However, this promise had been known about by Austrian agents, who subsequently passed along the information to the British. The British made plans for a quick destruction of the Danish fleet, as well as the detachment of Norway from Denmark which Britain hoped would play as an agent of British interests in Scandinavia. The speed of Britain’s assault on Denmark was astounding. A pre-emptive declaration of War was made on the 2nd of June, and by September much of Denmark outside the Jutland Peninsula and Copenhagen was held by the British. The Danes signed the Convention of Aarhus in October, recognizing Norway as a separate kingdom and ceding control of Iceland and the Faroe Islands to Norway, as well as ceding control of the Danish Virgin Islands to Britain. The humiliation of this defeat coloured the Danish psyche for decades to come, and the refusal of Sweden to participate in the pre-emptive strike against Denmark led to a rise of esteem amongst the Danes for their erstwhile rivals.


    On the European mainland, 1793 was a period of recovery for the Allies. The Saxons pushed the Prussian forces out of Saxony altogether, and pushed into Brandenburg. The Austrians defeated the exhausted Russians at Lüben, Suvorov’s first major failure on the field. However, this was countered by Russian success in Galicia, where they succeeded in pushing the Austrians under Schwarzenberg back to the Carpathians. By the end of the year, although the strategic balance had changed little, the armies were now swelling due to the number of new recruits who had been pressed into service. The Russian army, which had numbered around 400,000 at the beginning of the war, now numbered some 600,000, stretched along a front from Northern Finland to Stanisławów. They were joined by around 125,000 Prussians. The Allies had similarly increased their numbers, and in total numbered around 620,000. The advantage of numbers still lay with the Russians and Prussians, though their forces were overstretched. Suvorov’s legend had been smashed at Lüben, though the wily old general still had a trick up his sleeve. The Russian plan for 1794 was a grandiose one that involved pushing the British off the continent by launching an invasion of Hannover. The Russians felt that with the British out of the war, the remaining Allies could be defeated in detail.


    The Russians would see a great amount of success with this plan, though it did not have the intended effect. The Russians had early success in the campaign, pushing the Saxons from Magdeburg and into Leipzig. The Allies assumed that this was another attempt to roll up the Saxons, though they were surprised when a Russian blow against Dresden did not come. Instead, 150,000 Russians poured into Hannover, overwhelming the 50,000 British and Hanoverian soldiers in the area and pushing all the way to the North Sea. The British Government under the Earl of Coventry saw a challenge in Parliament following the disaster, though this was seen off by the wily Coventry. Instead, Coventry attempted to play on the fears of many German princes and encouraged the Austrian Emperor to invoke the Holy Roman Empire. A number of Catholic states heeded the call, including Bavaria, Nassau and Münster, which combined their armies into a force of around 50,000 to the south of Hanover.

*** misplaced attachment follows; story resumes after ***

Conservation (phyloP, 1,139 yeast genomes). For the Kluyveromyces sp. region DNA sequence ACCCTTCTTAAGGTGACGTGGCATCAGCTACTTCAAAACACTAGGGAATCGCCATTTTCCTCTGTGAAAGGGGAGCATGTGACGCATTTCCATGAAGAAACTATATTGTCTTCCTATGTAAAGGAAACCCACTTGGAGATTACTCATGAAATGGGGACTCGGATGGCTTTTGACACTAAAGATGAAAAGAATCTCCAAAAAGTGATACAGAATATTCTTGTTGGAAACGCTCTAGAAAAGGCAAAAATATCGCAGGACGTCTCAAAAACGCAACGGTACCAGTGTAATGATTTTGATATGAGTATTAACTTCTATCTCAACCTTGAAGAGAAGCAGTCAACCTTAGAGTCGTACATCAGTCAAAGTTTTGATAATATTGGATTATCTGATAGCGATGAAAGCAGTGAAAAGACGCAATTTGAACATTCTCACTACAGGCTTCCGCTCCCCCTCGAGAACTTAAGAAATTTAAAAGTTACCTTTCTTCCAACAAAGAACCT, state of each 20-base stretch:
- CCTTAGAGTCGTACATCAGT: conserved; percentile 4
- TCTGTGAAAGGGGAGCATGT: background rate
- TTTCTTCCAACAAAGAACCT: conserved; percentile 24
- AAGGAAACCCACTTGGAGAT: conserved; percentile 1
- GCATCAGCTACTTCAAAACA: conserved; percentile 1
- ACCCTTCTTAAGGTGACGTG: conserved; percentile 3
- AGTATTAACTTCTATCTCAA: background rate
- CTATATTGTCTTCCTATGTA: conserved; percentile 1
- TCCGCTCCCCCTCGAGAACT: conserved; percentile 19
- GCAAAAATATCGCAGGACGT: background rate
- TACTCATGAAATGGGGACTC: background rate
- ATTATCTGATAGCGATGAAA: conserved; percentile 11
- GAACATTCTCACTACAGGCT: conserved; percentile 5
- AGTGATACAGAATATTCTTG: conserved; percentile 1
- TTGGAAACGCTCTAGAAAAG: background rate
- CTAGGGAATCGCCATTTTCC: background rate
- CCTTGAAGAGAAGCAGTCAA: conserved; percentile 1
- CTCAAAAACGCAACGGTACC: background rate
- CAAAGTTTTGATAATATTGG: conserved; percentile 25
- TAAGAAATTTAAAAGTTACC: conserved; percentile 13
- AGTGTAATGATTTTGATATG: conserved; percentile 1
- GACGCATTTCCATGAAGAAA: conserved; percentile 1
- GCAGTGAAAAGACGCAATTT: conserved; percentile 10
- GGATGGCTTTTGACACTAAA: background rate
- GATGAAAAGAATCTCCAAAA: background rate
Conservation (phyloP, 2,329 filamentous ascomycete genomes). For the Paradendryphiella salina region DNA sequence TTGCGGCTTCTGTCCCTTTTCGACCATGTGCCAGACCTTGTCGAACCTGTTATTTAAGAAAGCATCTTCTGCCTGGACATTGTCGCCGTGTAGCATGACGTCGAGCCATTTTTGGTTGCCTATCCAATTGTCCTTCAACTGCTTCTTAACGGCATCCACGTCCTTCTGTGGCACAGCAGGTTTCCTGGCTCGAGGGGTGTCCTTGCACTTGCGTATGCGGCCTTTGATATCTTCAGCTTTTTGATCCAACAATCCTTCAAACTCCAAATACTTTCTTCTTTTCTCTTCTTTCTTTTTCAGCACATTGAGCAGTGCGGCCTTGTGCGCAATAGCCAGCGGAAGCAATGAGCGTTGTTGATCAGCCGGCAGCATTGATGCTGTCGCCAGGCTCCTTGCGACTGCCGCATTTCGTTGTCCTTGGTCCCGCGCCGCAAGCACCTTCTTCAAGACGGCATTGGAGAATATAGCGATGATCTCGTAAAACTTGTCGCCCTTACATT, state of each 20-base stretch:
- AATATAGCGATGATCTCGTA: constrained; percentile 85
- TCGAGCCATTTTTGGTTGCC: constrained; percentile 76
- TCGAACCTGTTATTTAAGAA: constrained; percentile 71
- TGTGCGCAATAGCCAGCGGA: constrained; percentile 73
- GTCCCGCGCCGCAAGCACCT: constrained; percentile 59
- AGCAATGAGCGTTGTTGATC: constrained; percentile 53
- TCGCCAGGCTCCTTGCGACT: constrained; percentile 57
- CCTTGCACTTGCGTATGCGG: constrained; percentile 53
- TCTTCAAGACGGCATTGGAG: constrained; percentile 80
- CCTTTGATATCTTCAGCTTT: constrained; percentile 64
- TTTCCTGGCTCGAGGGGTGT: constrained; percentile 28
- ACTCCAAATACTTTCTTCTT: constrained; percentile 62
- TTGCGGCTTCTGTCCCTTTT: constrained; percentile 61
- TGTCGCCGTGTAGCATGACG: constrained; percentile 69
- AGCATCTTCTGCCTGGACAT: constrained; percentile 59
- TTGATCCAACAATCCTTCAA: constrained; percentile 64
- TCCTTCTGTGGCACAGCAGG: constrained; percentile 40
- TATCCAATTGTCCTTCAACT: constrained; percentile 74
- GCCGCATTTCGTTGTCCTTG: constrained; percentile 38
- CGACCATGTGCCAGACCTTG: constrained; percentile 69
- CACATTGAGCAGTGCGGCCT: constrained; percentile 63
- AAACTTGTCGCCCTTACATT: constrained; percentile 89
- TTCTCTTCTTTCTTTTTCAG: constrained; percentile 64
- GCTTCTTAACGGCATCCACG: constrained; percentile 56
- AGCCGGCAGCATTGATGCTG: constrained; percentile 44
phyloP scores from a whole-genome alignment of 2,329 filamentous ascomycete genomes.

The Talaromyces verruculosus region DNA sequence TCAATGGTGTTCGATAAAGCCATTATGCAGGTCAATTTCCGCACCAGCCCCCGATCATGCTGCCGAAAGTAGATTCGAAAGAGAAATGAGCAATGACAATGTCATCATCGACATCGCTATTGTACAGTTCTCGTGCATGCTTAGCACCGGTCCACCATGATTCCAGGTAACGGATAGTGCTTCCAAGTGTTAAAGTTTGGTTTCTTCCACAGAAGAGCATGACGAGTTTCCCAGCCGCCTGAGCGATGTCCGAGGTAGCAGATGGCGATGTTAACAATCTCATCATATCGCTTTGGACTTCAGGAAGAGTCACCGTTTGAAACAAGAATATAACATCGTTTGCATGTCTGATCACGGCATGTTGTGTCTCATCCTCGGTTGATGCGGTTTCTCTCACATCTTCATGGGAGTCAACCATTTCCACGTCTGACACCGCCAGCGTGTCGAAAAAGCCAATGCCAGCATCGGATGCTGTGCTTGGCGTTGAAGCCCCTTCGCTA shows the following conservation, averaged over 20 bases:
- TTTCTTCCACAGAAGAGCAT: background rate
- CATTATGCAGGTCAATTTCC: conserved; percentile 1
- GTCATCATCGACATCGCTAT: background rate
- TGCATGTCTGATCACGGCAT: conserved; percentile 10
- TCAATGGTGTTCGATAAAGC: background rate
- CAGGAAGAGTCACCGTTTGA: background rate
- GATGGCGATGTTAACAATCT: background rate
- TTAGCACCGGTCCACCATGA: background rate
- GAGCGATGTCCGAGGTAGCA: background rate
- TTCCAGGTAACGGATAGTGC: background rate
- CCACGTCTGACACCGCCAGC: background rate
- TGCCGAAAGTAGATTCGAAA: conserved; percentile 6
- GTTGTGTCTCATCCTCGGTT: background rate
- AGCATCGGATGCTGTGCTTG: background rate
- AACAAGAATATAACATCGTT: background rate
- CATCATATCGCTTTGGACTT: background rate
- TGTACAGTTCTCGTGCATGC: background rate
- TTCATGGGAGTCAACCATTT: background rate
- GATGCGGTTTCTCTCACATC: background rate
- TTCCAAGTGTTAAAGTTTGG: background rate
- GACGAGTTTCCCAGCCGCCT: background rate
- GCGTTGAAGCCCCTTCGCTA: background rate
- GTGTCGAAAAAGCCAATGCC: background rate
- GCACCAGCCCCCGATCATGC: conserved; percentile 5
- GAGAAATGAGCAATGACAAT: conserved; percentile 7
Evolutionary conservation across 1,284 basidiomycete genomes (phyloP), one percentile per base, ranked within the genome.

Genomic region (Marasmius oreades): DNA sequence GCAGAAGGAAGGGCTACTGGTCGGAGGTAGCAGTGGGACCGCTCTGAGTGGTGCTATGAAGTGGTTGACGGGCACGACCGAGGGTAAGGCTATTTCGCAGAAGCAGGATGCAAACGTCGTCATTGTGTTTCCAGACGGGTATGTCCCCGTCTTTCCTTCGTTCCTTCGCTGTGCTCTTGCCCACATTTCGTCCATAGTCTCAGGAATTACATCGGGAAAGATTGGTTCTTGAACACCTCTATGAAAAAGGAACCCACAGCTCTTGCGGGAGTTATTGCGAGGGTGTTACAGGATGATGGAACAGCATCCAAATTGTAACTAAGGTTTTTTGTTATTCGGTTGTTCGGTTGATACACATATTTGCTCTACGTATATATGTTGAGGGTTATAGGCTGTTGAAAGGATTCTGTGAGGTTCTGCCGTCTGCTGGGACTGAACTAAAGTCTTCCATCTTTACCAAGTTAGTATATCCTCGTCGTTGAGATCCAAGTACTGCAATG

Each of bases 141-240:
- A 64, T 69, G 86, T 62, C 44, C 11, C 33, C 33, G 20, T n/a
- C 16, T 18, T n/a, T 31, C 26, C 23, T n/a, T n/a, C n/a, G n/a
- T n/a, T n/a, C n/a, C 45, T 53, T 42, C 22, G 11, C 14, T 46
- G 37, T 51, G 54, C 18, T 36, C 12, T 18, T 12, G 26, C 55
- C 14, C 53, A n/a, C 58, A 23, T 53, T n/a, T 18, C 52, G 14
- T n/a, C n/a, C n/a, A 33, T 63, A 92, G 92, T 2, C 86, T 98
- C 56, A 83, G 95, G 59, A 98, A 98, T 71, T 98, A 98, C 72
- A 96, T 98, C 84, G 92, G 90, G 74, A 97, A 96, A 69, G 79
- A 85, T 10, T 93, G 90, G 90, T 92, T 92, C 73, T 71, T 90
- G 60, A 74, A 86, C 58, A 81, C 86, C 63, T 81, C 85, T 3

By the beginning of 1795, the Great Eastern War showed no sign of ending. The Russians had pushed forward 1350 kilometres in search of victory but despite a number of great victories, was no closer to forcing the other great powers to accept the partition of Poland it had in mind. The Russian position was worsened by the sudden death of Catherine the Great in the February of 1795, who suffered a stroke whilst horse riding. The new Tsar, her grandson Peter, was young and inexperienced. There were worries about whether the Russian war effort would stay as focused with him at the helm, though he made the common sense decision of appointing Suvorov as the Generalissimo of all Russian forces on mainland Europe. Suvorov however, was running out of ideas of how to strike the final blow. Even the great Suvorov failed to see the great Allied offensive of 1795 coming though.

    ******

    Edit - Author's notes: The next update will be the last one focusing on the Great Eastern War, and will be something less of a blow by blow account of the war. Afterward the plan is for a few more updates to fill gaps and what not before the beginning of the 19th century cycle in earnest. If anyone does have any areas of the world in particular they would like to see covered, please do suggest something and I can slot it into an update soon.